Much like elsewhere in the Western world, the population in New Zealand is aging; the number of people over 65 has doubled since 1980, and is expected to double once again by 2036. This increase in the aging population is largely the result of a rising life expectancy, as it is estimated that the average individual in New Zealand now lives up to 81.16 years of age – an increase from 78.64 years since 2000.
It is therefore important, now more than ever before, to promote strategies that improve quality of life among the aging. Creating policies that promote health across the life-span can enhance the physical, social, and functional mobility of the aging, and could have far-reaching positive impact.
One such strategy, as described by the Centers for Disease Control and Prevention, is Aging in Place, which refers to “the ability to live in one’s own home or community safely, independently and comfortably, regardless of age, income or ability level.” Research shows that aging in place is linked to health and emotional benefits, and the opportunity for families, governments, and health systems to make considerable cost savings, as compared to placing older people in traditional institutional care.
In an attempt to support these strategies, the Ministry of Social Development in New Zealand created the New Zealand Positive Ageing Strategy in 2001, which seeks to promote “a society where people can age positively, where older people are highly valued, and where they are recognized as an integral part of families and communities.” The Positive Ageing Strategy promotes ten goals to improve the quality of life of older adults, including:
- Improved Health: Promoting equitable, timely, affordable, and accessible health services for older people.
- Aging in the Community: Ensuring older people feel safe and secure, and can age in the community.
- Opportunities for Growth: Increasing opportunities for personal growth and community participation for older adults.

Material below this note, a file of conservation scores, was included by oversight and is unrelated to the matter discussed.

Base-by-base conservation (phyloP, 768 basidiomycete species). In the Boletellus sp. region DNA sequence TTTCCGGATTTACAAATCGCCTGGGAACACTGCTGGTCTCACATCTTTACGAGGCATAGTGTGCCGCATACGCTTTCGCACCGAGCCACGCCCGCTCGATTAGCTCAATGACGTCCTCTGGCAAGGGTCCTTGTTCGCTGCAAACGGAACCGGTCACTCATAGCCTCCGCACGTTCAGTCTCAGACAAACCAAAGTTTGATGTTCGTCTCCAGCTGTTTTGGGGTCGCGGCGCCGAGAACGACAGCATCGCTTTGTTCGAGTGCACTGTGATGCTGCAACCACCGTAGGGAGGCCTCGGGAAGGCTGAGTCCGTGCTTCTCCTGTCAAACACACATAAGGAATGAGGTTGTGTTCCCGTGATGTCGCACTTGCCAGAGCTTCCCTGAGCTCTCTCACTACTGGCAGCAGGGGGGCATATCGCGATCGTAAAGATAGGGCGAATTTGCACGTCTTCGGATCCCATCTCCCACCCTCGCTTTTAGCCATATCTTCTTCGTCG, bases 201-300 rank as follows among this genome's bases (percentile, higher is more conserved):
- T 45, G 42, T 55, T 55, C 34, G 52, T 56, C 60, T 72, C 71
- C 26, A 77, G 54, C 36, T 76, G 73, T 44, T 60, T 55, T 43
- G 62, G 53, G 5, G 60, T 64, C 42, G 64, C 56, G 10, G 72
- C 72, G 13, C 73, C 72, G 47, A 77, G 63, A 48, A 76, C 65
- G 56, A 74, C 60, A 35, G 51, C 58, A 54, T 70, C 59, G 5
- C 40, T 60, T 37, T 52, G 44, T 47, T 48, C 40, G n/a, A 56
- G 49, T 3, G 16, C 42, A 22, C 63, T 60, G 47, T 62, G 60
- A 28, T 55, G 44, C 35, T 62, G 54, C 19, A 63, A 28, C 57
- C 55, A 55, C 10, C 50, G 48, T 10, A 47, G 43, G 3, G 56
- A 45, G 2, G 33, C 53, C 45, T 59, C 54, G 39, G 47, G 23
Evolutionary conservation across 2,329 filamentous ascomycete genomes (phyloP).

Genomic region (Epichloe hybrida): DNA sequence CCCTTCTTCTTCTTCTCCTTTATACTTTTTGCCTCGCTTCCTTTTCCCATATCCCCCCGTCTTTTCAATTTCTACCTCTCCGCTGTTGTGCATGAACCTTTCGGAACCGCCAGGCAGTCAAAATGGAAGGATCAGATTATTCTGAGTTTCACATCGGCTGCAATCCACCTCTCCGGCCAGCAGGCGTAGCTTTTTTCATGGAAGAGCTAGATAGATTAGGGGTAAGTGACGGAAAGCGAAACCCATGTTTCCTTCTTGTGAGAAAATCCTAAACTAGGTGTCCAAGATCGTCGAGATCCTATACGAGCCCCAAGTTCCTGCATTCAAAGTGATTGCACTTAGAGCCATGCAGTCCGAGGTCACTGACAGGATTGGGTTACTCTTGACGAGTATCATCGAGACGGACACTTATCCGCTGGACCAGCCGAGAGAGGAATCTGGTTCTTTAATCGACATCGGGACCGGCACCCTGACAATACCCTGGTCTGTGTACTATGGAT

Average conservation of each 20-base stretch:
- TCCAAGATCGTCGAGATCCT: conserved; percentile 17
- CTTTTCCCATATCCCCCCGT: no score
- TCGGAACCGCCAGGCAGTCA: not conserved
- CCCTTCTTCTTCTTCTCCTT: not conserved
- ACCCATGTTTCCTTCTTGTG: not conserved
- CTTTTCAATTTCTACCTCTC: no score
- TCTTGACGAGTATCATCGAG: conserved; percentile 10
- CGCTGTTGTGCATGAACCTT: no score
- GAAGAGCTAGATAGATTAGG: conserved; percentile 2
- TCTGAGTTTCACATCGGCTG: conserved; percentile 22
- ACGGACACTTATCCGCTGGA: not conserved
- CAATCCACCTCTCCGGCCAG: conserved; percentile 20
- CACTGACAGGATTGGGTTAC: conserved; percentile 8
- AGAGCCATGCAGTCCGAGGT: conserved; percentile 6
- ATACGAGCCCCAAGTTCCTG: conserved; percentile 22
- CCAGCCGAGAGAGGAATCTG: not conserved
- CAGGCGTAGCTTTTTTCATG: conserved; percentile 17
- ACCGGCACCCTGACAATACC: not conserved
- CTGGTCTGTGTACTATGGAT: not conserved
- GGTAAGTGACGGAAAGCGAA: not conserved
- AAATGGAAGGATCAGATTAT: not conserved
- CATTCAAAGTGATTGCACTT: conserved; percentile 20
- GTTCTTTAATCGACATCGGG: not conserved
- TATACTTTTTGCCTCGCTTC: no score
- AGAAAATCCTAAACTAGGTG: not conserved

According to a 2015 annual report about the Positive Ageing Strategy, there have been many successes in implementing this policy. These include an increase in the number of senior health programs as well as movement toward increasing the number of health care workers available and trained to care for the aging.
There has been additional success in providing elder abuse and neglect prevention services, providing support to those who serve as caregivers for the elderly through the New Zealand Carers’ Strategy Action Plan, and presenting local solutions to combat social isolation.
Finally, strides have been made to connect older and younger people to promote understanding between age groups; implement positive aging strategies in local communities; and provide opportunities for older people to advocate for their needs and well-being within the government.
With a projected rise in the aging population over the next couple of decades in New Zealand, promoting policies that support aging in place can have a significant positive impact on the quality of life of the aging.
Diana Kingsbury is a PhD student and graduate assistant in prevention science at Kent State University College of Public Health.